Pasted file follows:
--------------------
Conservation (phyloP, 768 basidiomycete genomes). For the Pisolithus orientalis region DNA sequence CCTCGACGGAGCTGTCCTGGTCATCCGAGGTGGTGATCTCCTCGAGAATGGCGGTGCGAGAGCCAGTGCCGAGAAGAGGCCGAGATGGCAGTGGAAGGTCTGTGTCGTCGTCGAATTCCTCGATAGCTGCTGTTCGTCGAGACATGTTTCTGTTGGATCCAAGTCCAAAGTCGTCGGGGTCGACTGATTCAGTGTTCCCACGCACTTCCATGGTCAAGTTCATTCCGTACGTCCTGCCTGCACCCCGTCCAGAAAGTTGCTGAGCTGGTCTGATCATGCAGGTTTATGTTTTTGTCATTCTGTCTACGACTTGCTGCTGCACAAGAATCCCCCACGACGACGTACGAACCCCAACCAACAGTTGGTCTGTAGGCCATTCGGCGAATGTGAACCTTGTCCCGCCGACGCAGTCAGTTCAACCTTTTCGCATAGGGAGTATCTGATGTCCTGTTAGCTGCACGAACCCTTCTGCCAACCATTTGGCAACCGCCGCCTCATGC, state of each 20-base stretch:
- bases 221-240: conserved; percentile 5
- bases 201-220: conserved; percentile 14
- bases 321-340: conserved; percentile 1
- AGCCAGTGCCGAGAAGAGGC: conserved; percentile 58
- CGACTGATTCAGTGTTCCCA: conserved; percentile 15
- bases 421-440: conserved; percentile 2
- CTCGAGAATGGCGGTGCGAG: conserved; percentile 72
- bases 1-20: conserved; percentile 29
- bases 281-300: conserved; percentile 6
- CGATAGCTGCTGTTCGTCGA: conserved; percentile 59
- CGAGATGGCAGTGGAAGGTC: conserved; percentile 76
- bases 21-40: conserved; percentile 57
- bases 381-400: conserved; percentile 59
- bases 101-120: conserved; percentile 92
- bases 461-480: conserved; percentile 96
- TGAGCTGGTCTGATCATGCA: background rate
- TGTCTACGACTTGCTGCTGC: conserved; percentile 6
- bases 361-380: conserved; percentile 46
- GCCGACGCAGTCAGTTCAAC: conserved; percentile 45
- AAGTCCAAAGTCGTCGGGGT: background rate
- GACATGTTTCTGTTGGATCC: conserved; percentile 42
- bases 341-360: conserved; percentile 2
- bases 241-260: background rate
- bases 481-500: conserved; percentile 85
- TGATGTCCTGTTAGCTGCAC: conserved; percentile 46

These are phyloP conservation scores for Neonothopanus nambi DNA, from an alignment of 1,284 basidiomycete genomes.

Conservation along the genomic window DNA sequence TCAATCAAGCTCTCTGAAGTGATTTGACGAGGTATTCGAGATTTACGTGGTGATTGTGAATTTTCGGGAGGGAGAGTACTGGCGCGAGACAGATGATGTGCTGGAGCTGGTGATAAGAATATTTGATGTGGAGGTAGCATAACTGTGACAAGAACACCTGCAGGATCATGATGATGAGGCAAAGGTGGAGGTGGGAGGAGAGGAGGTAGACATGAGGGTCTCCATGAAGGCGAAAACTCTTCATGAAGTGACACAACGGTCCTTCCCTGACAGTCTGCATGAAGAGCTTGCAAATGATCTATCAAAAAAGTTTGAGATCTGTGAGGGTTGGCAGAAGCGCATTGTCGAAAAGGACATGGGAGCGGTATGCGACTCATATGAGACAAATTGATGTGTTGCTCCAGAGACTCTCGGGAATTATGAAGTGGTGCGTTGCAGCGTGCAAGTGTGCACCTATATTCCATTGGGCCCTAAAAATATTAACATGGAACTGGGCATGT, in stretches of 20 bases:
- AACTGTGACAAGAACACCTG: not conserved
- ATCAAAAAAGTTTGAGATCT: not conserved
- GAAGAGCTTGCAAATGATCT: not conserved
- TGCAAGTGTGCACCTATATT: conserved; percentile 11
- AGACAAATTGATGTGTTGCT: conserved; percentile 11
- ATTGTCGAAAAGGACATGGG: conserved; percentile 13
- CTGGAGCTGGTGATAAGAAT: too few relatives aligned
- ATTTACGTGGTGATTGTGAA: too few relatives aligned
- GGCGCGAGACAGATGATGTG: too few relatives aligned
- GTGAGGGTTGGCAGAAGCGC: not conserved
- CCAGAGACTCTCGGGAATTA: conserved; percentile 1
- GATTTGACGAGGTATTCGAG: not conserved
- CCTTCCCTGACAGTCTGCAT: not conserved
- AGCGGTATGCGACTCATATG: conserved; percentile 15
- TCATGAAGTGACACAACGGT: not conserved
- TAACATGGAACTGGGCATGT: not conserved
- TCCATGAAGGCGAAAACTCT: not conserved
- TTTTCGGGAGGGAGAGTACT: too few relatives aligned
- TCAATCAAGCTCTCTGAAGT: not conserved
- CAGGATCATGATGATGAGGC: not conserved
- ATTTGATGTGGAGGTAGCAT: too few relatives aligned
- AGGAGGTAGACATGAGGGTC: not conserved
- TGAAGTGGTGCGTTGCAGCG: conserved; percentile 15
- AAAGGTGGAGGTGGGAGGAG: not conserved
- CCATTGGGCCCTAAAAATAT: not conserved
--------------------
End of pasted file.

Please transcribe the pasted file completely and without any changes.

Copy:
Conservation (phyloP, 768 basidiomycete genomes). For the Pisolithus orientalis region DNA sequence CCTCGACGGAGCTGTCCTGGTCATCCGAGGTGGTGATCTCCTCGAGAATGGCGGTGCGAGAGCCAGTGCCGAGAAGAGGCCGAGATGGCAGTGGAAGGTCTGTGTCGTCGTCGAATTCCTCGATAGCTGCTGTTCGTCGAGACATGTTTCTGTTGGATCCAAGTCCAAAGTCGTCGGGGTCGACTGATTCAGTGTTCCCACGCACTTCCATGGTCAAGTTCATTCCGTACGTCCTGCCTGCACCCCGTCCAGAAAGTTGCTGAGCTGGTCTGATCATGCAGGTTTATGTTTTTGTCATTCTGTCTACGACTTGCTGCTGCACAAGAATCCCCCACGACGACGTACGAACCCCAACCAACAGTTGGTCTGTAGGCCATTCGGCGAATGTGAACCTTGTCCCGCCGACGCAGTCAGTTCAACCTTTTCGCATAGGGAGTATCTGATGTCCTGTTAGCTGCACGAACCCTTCTGCCAACCATTTGGCAACCGCCGCCTCATGC, state of each 20-base stretch:
- bases 221-240: conserved; percentile 5
- bases 201-220: conserved; percentile 14
- bases 321-340: conserved; percentile 1
- AGCCAGTGCCGAGAAGAGGC: conserved; percentile 58
- CGACTGATTCAGTGTTCCCA: conserved; percentile 15
- bases 421-440: conserved; percentile 2
- CTCGAGAATGGCGGTGCGAG: conserved; percentile 72
- bases 1-20: conserved; percentile 29
- bases 281-300: conserved; percentile 6
- CGATAGCTGCTGTTCGTCGA: conserved; percentile 59
- CGAGATGGCAGTGGAAGGTC: conserved; percentile 76
- bases 21-40: conserved; percentile 57
- bases 381-400: conserved; percentile 59
- bases 101-120: conserved; percentile 92
- bases 461-480: conserved; percentile 96
- TGAGCTGGTCTGATCATGCA: background rate
- TGTCTACGACTTGCTGCTGC: conserved; percentile 6
- bases 361-380: conserved; percentile 46
- GCCGACGCAGTCAGTTCAAC: conserved; percentile 45
- AAGTCCAAAGTCGTCGGGGT: background rate
- GACATGTTTCTGTTGGATCC: conserved; percentile 42
- bases 341-360: conserved; percentile 2
- bases 241-260: background rate
- bases 481-500: conserved; percentile 85
- TGATGTCCTGTTAGCTGCAC: conserved; percentile 46

These are phyloP conservation scores for Neonothopanus nambi DNA, from an alignment of 1,284 basidiomycete genomes.

Conservation along the genomic window DNA sequence TCAATCAAGCTCTCTGAAGTGATTTGACGAGGTATTCGAGATTTACGTGGTGATTGTGAATTTTCGGGAGGGAGAGTACTGGCGCGAGACAGATGATGTGCTGGAGCTGGTGATAAGAATATTTGATGTGGAGGTAGCATAACTGTGACAAGAACACCTGCAGGATCATGATGATGAGGCAAAGGTGGAGGTGGGAGGAGAGGAGGTAGACATGAGGGTCTCCATGAAGGCGAAAACTCTTCATGAAGTGACACAACGGTCCTTCCCTGACAGTCTGCATGAAGAGCTTGCAAATGATCTATCAAAAAAGTTTGAGATCTGTGAGGGTTGGCAGAAGCGCATTGTCGAAAAGGACATGGGAGCGGTATGCGACTCATATGAGACAAATTGATGTGTTGCTCCAGAGACTCTCGGGAATTATGAAGTGGTGCGTTGCAGCGTGCAAGTGTGCACCTATATTCCATTGGGCCCTAAAAATATTAACATGGAACTGGGCATGT, in stretches of 20 bases:
- AACTGTGACAAGAACACCTG: not conserved
- ATCAAAAAAGTTTGAGATCT: not conserved
- GAAGAGCTTGCAAATGATCT: not conserved
- TGCAAGTGTGCACCTATATT: conserved; percentile 11
- AGACAAATTGATGTGTTGCT: conserved; percentile 11
- ATTGTCGAAAAGGACATGGG: conserved; percentile 13
- CTGGAGCTGGTGATAAGAAT: too few relatives aligned
- ATTTACGTGGTGATTGTGAA: too few relatives aligned
- GGCGCGAGACAGATGATGTG: too few relatives aligned
- GTGAGGGTTGGCAGAAGCGC: not conserved
- CCAGAGACTCTCGGGAATTA: conserved; percentile 1
- GATTTGACGAGGTATTCGAG: not conserved
- CCTTCCCTGACAGTCTGCAT: not conserved
- AGCGGTATGCGACTCATATG: conserved; percentile 15
- TCATGAAGTGACACAACGGT: not conserved
- TAACATGGAACTGGGCATGT: not conserved
- TCCATGAAGGCGAAAACTCT: not conserved
- TTTTCGGGAGGGAGAGTACT: too few relatives aligned
- TCAATCAAGCTCTCTGAAGT: not conserved
- CAGGATCATGATGATGAGGC: not conserved
- ATTTGATGTGGAGGTAGCAT: too few relatives aligned
- AGGAGGTAGACATGAGGGTC: not conserved
- TGAAGTGGTGCGTTGCAGCG: conserved; percentile 15
- AAAGGTGGAGGTGGGAGGAG: not conserved
- CCATTGGGCCCTAAAAATAT: not conserved